Meeting place: Geological Museum 102 (Haller Hall)
Meeting time: MWF, 10:00-11:00
Figure: Schematic cross-section of the Earth, including the recently discovered "innermost inner core" (small red sphere at center). It has been known for decades that the Earth has a liquid outer core and a solid inner core, both primarily made up of iron. Prof. Dziewonski and seismology graduate student Miaki Ishii used 30 years of earthquake data to detect this small sphere (300-km in diameter) through which seismic waves travel differently than they do through the rest of the inner core. The innermost inner core may be leftover from the Earth's formation 4.6 billion years ago, which would make it the oldest unaltered matter in our planet.
An introduction to Earth science designed for concentrators in geological,
environmental, and geophysical sciences. Origin of the Earth, its age and its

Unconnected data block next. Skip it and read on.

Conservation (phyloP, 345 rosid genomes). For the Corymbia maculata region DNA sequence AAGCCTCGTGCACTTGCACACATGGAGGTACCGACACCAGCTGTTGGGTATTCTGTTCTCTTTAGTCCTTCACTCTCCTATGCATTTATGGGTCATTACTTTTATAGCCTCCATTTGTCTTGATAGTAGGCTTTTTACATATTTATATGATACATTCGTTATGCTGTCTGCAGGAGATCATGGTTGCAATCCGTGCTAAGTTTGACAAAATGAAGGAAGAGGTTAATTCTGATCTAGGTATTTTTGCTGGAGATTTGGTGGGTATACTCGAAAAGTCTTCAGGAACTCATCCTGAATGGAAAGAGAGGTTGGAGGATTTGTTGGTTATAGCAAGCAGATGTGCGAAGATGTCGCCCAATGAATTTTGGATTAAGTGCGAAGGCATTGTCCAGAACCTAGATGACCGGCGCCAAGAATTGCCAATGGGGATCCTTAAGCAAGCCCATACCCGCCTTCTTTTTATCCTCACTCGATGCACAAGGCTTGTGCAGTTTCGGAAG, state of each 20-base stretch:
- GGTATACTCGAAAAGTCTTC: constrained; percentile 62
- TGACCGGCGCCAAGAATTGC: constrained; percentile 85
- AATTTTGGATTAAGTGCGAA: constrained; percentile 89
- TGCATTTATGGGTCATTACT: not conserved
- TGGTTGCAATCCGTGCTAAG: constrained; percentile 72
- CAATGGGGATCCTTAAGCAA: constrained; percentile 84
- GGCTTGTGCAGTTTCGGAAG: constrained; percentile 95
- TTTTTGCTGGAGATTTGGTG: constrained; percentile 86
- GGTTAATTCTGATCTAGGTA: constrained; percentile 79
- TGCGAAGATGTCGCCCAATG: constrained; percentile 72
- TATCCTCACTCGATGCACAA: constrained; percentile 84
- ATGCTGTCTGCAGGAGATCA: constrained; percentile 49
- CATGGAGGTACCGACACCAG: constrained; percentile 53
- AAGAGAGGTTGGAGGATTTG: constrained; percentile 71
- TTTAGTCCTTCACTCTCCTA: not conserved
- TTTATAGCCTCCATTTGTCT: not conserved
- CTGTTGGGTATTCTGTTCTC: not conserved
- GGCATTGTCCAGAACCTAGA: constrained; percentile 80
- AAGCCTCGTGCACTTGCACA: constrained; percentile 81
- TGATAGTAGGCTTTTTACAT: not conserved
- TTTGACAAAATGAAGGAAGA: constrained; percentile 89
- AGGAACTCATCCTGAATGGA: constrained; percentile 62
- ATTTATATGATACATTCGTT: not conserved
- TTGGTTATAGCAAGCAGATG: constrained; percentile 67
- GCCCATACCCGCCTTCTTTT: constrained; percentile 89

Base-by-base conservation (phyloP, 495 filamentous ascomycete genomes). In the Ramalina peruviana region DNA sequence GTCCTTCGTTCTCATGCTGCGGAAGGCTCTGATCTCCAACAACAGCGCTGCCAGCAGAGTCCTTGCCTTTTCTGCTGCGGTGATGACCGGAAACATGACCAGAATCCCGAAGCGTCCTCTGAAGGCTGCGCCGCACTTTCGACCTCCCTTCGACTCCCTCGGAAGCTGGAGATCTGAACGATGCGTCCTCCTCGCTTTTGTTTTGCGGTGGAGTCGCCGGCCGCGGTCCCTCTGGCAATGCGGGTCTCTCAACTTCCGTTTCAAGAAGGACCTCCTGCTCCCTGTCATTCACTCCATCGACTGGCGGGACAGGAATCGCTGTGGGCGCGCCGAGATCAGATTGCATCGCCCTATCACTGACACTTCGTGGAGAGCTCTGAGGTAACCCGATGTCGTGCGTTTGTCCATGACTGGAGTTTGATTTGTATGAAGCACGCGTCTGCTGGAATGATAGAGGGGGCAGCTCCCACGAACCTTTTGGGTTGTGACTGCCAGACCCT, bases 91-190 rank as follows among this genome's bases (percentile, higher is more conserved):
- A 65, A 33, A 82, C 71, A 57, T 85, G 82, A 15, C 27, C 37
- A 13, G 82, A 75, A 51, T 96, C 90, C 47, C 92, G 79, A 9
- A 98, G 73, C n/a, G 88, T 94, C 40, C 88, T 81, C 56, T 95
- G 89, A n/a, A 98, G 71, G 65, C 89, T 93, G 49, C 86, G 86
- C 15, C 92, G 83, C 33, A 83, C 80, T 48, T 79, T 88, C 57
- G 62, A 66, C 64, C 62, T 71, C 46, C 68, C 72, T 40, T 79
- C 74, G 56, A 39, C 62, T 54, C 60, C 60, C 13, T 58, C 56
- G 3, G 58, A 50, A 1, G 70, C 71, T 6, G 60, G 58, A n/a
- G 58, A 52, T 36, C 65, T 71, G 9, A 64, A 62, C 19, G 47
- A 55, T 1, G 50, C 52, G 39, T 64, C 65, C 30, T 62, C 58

evolution with an emphasis on the processes that shaped our planet. The theory
of plate tectonics is used as a broad framework to explain the occurrence and
distribution of earthquakes, volcanoes and mountains, and to explore the
history of the Earth's surface. Labs and the weekend field trip familiarize
students with rock types, geological features, and maps, and expose them to
how geologists infer processes from the rock record. Three hours of laboratory
work per week and two day-long field trips on separate weekends are
Also appropriate for non-EPS concentrators who desire a comprehensive introduction to Earth science; this course may be substituted for the Science A requirement.
Catalog Number: 0918; Exam Group: 3